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Israel Unveils New Bunker Buster

Hones ‘Credible’ Military Option for Iran

Mar. 11, 2012 - 12:55PM   |  
By BARBARA OPALL-ROME   |   Comments
The MPR-500, built by Israel Military Industries, can penetrate double-reinforced concrete walls or floors without breaking apart.
The MPR-500, built by Israel Military Industries, can penetrate double-reinforced concrete walls or floors without breaking apart. (Israel Military Industries)
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TEL AVIV — Israel last week unveiled an improved precision, bunker-burrowing weapon, the latest in a series of operational upgrades aimed at honing what one official here labeled “a very credible military option” against the Iranian nuclear threat.

Built by state-owned Israel Military Industries (IMI), the 500-pound MPR-500 is an electro-optical or laser-guided projectile that can penetrate double-reinforced concrete walls or floors without breaking apart. It is designed as an upgrade to the U.S. Mk82, thousands of which are in Israel Air Force stocks, and can use Joint Direct Attack Munition (JDAM) kits or Paveway for guidance.

In an operational test video released March 6, the MPR-500 is seen penetrating four reinforced concrete walls, with fragmentation from the explosion limited to a radius of less than three meters.

“The lethality, precision ... and relatively low weight enables its use against multiple targets in a single pass; an element that increases the operational effectiveness of attack,” according to IMI.

The MPR-500 bridges an operational gap between the 250-pound U.S. GBU-39 small-diameter bomb — 1,000 of which were approved for sale to Israel — and the 5,000-pound GBU-28.

In parallel, the Air Force is planning to enlarge its Boeing 707-based aerial refueling tanker fleet.

Once deployed, the expanded tanker fleet will be capable of providing nearly 2 million pounds of fuel, allowing dozens of Israeli F-15 and F-16 fighters to carry more weapons for long-range strategic bombing missions.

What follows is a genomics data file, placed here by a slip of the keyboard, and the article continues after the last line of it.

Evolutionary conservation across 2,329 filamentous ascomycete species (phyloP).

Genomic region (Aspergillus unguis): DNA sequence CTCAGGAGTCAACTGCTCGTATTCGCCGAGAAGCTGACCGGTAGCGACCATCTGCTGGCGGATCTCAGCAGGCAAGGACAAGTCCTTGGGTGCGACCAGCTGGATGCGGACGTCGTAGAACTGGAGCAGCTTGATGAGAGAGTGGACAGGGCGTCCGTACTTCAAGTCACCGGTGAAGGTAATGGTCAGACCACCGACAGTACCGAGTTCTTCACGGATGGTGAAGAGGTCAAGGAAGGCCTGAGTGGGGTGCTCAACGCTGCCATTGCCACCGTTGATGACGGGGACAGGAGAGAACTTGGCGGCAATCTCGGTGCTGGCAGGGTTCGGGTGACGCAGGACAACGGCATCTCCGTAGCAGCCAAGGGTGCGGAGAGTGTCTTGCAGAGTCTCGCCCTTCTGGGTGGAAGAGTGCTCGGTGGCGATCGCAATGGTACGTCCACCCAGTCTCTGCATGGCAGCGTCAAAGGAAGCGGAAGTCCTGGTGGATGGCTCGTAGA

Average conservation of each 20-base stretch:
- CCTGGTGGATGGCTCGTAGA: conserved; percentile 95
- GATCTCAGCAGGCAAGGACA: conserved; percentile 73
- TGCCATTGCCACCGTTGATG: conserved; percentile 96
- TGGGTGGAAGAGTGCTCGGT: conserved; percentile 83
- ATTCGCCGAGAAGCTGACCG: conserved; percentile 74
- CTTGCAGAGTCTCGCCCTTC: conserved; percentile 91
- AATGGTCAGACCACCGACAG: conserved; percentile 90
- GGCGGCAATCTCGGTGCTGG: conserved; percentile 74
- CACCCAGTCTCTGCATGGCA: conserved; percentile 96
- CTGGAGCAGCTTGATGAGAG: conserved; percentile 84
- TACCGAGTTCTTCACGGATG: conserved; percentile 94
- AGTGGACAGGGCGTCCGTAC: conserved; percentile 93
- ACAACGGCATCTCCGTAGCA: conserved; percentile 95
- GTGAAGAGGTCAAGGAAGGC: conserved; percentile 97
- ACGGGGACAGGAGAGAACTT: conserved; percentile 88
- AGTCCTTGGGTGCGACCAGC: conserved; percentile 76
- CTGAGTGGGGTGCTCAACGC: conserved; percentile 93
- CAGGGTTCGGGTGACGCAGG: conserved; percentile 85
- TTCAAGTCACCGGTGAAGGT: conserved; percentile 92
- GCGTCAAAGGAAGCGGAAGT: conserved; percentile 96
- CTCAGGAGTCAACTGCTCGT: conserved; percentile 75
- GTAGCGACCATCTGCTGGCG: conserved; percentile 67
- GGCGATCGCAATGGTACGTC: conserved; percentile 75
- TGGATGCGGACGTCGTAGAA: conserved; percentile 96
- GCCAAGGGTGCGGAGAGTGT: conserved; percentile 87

The Israeli daily Ma’ariv newspaper reported March 8 that Washington had offered to augment Israel’s aerial refueling and limited bunker-busting capabilities on condition that Israel refrain from waging an independent attack on Iran this year. An Israeli security source denied that report, insisting there was no “quid pro quo” linkage between the timing of future Israeli operations and additional capabilities that may be forthcoming from Washington.

A U.S. government source confirmed that additional GBU-28s were a subject of bilateral talks. However, he insisted that beyond the 100 GBU-28s authorized for Israel in 2005 and another 50 approved in 2007, there have been no new notifications to Congress regarding potential sales.

Lt. Gen. Benny Gantz, Israel Defense Forces chief of staff, is expected to discuss options for enhancing Israel’s so-called qualitative military edge in meetings with U.S. Defense Secretary Leon Panetta and Gen. Martin Dempsey, chairman of the U.S. Joint Chiefs of Staff, scheduled next week in Washington.

Very Credible Option

Despite continued disagreement in Israel about the need for near-term unilateral action against Iran, the security official here insisted that Israel will have “a very credible option” should Israeli Prime Minister Benjamin Netanyahu order such an attack.